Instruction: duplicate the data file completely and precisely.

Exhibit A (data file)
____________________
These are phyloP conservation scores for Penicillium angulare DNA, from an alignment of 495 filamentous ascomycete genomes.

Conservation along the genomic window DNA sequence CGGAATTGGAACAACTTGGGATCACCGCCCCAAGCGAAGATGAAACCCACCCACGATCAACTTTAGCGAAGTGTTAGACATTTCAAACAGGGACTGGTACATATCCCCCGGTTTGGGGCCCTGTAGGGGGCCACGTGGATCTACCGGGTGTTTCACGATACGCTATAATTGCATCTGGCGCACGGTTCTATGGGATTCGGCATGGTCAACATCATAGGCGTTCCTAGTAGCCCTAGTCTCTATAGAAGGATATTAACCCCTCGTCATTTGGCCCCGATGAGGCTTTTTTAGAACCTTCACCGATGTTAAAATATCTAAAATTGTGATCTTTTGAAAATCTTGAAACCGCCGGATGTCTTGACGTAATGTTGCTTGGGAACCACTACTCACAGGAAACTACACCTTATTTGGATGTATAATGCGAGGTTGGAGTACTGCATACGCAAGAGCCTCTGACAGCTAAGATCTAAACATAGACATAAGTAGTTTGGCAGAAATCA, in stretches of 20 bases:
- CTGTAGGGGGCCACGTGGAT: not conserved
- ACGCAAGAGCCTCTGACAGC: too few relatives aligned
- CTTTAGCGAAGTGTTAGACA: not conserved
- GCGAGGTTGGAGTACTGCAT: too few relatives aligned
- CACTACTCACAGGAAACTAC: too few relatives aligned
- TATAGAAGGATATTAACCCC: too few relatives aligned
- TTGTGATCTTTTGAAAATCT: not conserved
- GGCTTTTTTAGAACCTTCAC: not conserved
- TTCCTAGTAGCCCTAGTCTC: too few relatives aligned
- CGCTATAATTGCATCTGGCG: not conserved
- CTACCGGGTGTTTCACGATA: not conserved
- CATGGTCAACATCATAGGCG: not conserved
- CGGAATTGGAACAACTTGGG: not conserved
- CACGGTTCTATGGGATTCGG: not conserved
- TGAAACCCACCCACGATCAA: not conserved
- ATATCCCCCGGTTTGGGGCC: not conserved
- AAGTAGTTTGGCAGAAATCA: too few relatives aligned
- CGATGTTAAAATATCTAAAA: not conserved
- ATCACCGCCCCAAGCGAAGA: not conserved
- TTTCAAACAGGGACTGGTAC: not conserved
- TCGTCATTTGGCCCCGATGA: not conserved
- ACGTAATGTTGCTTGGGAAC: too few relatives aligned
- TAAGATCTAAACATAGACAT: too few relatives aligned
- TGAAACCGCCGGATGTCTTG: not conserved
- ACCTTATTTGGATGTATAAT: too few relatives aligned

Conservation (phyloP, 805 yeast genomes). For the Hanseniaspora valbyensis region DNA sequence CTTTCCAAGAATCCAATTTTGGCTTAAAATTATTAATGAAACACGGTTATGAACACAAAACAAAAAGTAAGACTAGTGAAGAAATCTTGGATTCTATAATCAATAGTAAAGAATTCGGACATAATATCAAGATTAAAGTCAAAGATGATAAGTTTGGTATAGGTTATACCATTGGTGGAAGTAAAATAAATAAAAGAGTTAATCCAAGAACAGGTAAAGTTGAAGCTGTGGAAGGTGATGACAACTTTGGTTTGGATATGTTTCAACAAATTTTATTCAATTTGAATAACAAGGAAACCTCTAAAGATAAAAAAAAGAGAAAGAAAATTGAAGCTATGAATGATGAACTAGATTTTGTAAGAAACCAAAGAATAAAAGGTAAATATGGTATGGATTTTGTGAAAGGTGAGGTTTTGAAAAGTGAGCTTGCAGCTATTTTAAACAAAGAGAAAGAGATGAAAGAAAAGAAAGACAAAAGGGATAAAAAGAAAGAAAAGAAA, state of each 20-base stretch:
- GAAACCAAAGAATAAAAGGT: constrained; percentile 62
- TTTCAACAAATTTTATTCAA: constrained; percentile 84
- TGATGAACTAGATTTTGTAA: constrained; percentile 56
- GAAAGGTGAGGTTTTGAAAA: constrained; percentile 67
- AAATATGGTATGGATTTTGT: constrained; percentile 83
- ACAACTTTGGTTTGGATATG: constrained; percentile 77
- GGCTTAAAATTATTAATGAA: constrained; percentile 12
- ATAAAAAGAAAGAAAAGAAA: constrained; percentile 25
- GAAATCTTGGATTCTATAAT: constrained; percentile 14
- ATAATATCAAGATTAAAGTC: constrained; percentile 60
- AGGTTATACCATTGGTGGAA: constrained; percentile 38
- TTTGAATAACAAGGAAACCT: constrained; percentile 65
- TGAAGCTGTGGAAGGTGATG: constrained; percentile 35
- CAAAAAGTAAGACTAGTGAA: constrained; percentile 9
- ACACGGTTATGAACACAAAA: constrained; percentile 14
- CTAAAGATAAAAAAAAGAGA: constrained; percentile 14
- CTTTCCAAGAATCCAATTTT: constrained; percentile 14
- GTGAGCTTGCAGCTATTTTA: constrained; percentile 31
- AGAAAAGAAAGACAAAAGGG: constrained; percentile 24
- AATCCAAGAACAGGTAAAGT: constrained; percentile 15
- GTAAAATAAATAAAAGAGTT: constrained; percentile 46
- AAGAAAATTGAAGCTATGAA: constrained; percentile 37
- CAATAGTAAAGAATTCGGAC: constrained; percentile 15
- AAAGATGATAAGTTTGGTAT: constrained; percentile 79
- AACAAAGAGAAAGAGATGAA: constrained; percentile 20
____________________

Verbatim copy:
These are phyloP conservation scores for Penicillium angulare DNA, from an alignment of 495 filamentous ascomycete genomes.

Conservation along the genomic window DNA sequence CGGAATTGGAACAACTTGGGATCACCGCCCCAAGCGAAGATGAAACCCACCCACGATCAACTTTAGCGAAGTGTTAGACATTTCAAACAGGGACTGGTACATATCCCCCGGTTTGGGGCCCTGTAGGGGGCCACGTGGATCTACCGGGTGTTTCACGATACGCTATAATTGCATCTGGCGCACGGTTCTATGGGATTCGGCATGGTCAACATCATAGGCGTTCCTAGTAGCCCTAGTCTCTATAGAAGGATATTAACCCCTCGTCATTTGGCCCCGATGAGGCTTTTTTAGAACCTTCACCGATGTTAAAATATCTAAAATTGTGATCTTTTGAAAATCTTGAAACCGCCGGATGTCTTGACGTAATGTTGCTTGGGAACCACTACTCACAGGAAACTACACCTTATTTGGATGTATAATGCGAGGTTGGAGTACTGCATACGCAAGAGCCTCTGACAGCTAAGATCTAAACATAGACATAAGTAGTTTGGCAGAAATCA, in stretches of 20 bases:
- CTGTAGGGGGCCACGTGGAT: not conserved
- ACGCAAGAGCCTCTGACAGC: too few relatives aligned
- CTTTAGCGAAGTGTTAGACA: not conserved
- GCGAGGTTGGAGTACTGCAT: too few relatives aligned
- CACTACTCACAGGAAACTAC: too few relatives aligned
- TATAGAAGGATATTAACCCC: too few relatives aligned
- TTGTGATCTTTTGAAAATCT: not conserved
- GGCTTTTTTAGAACCTTCAC: not conserved
- TTCCTAGTAGCCCTAGTCTC: too few relatives aligned
- CGCTATAATTGCATCTGGCG: not conserved
- CTACCGGGTGTTTCACGATA: not conserved
- CATGGTCAACATCATAGGCG: not conserved
- CGGAATTGGAACAACTTGGG: not conserved
- CACGGTTCTATGGGATTCGG: not conserved
- TGAAACCCACCCACGATCAA: not conserved
- ATATCCCCCGGTTTGGGGCC: not conserved
- AAGTAGTTTGGCAGAAATCA: too few relatives aligned
- CGATGTTAAAATATCTAAAA: not conserved
- ATCACCGCCCCAAGCGAAGA: not conserved
- TTTCAAACAGGGACTGGTAC: not conserved
- TCGTCATTTGGCCCCGATGA: not conserved
- ACGTAATGTTGCTTGGGAAC: too few relatives aligned
- TAAGATCTAAACATAGACAT: too few relatives aligned
- TGAAACCGCCGGATGTCTTG: not conserved
- ACCTTATTTGGATGTATAAT: too few relatives aligned

Conservation (phyloP, 805 yeast genomes). For the Hanseniaspora valbyensis region DNA sequence CTTTCCAAGAATCCAATTTTGGCTTAAAATTATTAATGAAACACGGTTATGAACACAAAACAAAAAGTAAGACTAGTGAAGAAATCTTGGATTCTATAATCAATAGTAAAGAATTCGGACATAATATCAAGATTAAAGTCAAAGATGATAAGTTTGGTATAGGTTATACCATTGGTGGAAGTAAAATAAATAAAAGAGTTAATCCAAGAACAGGTAAAGTTGAAGCTGTGGAAGGTGATGACAACTTTGGTTTGGATATGTTTCAACAAATTTTATTCAATTTGAATAACAAGGAAACCTCTAAAGATAAAAAAAAGAGAAAGAAAATTGAAGCTATGAATGATGAACTAGATTTTGTAAGAAACCAAAGAATAAAAGGTAAATATGGTATGGATTTTGTGAAAGGTGAGGTTTTGAAAAGTGAGCTTGCAGCTATTTTAAACAAAGAGAAAGAGATGAAAGAAAAGAAAGACAAAAGGGATAAAAAGAAAGAAAAGAAA, state of each 20-base stretch:
- GAAACCAAAGAATAAAAGGT: constrained; percentile 62
- TTTCAACAAATTTTATTCAA: constrained; percentile 84
- TGATGAACTAGATTTTGTAA: constrained; percentile 56
- GAAAGGTGAGGTTTTGAAAA: constrained; percentile 67
- AAATATGGTATGGATTTTGT: constrained; percentile 83
- ACAACTTTGGTTTGGATATG: constrained; percentile 77
- GGCTTAAAATTATTAATGAA: constrained; percentile 12
- ATAAAAAGAAAGAAAAGAAA: constrained; percentile 25
- GAAATCTTGGATTCTATAAT: constrained; percentile 14
- ATAATATCAAGATTAAAGTC: constrained; percentile 60
- AGGTTATACCATTGGTGGAA: constrained; percentile 38
- TTTGAATAACAAGGAAACCT: constrained; percentile 65
- TGAAGCTGTGGAAGGTGATG: constrained; percentile 35
- CAAAAAGTAAGACTAGTGAA: constrained; percentile 9
- ACACGGTTATGAACACAAAA: constrained; percentile 14
- CTAAAGATAAAAAAAAGAGA: constrained; percentile 14
- CTTTCCAAGAATCCAATTTT: constrained; percentile 14
- GTGAGCTTGCAGCTATTTTA: constrained; percentile 31
- AGAAAAGAAAGACAAAAGGG: constrained; percentile 24
- AATCCAAGAACAGGTAAAGT: constrained; percentile 15
- GTAAAATAAATAAAAGAGTT: constrained; percentile 46
- AAGAAAATTGAAGCTATGAA: constrained; percentile 37
- CAATAGTAAAGAATTCGGAC: constrained; percentile 15
- AAAGATGATAAGTTTGGTAT: constrained; percentile 79
- AACAAAGAGAAAGAGATGAA: constrained; percentile 20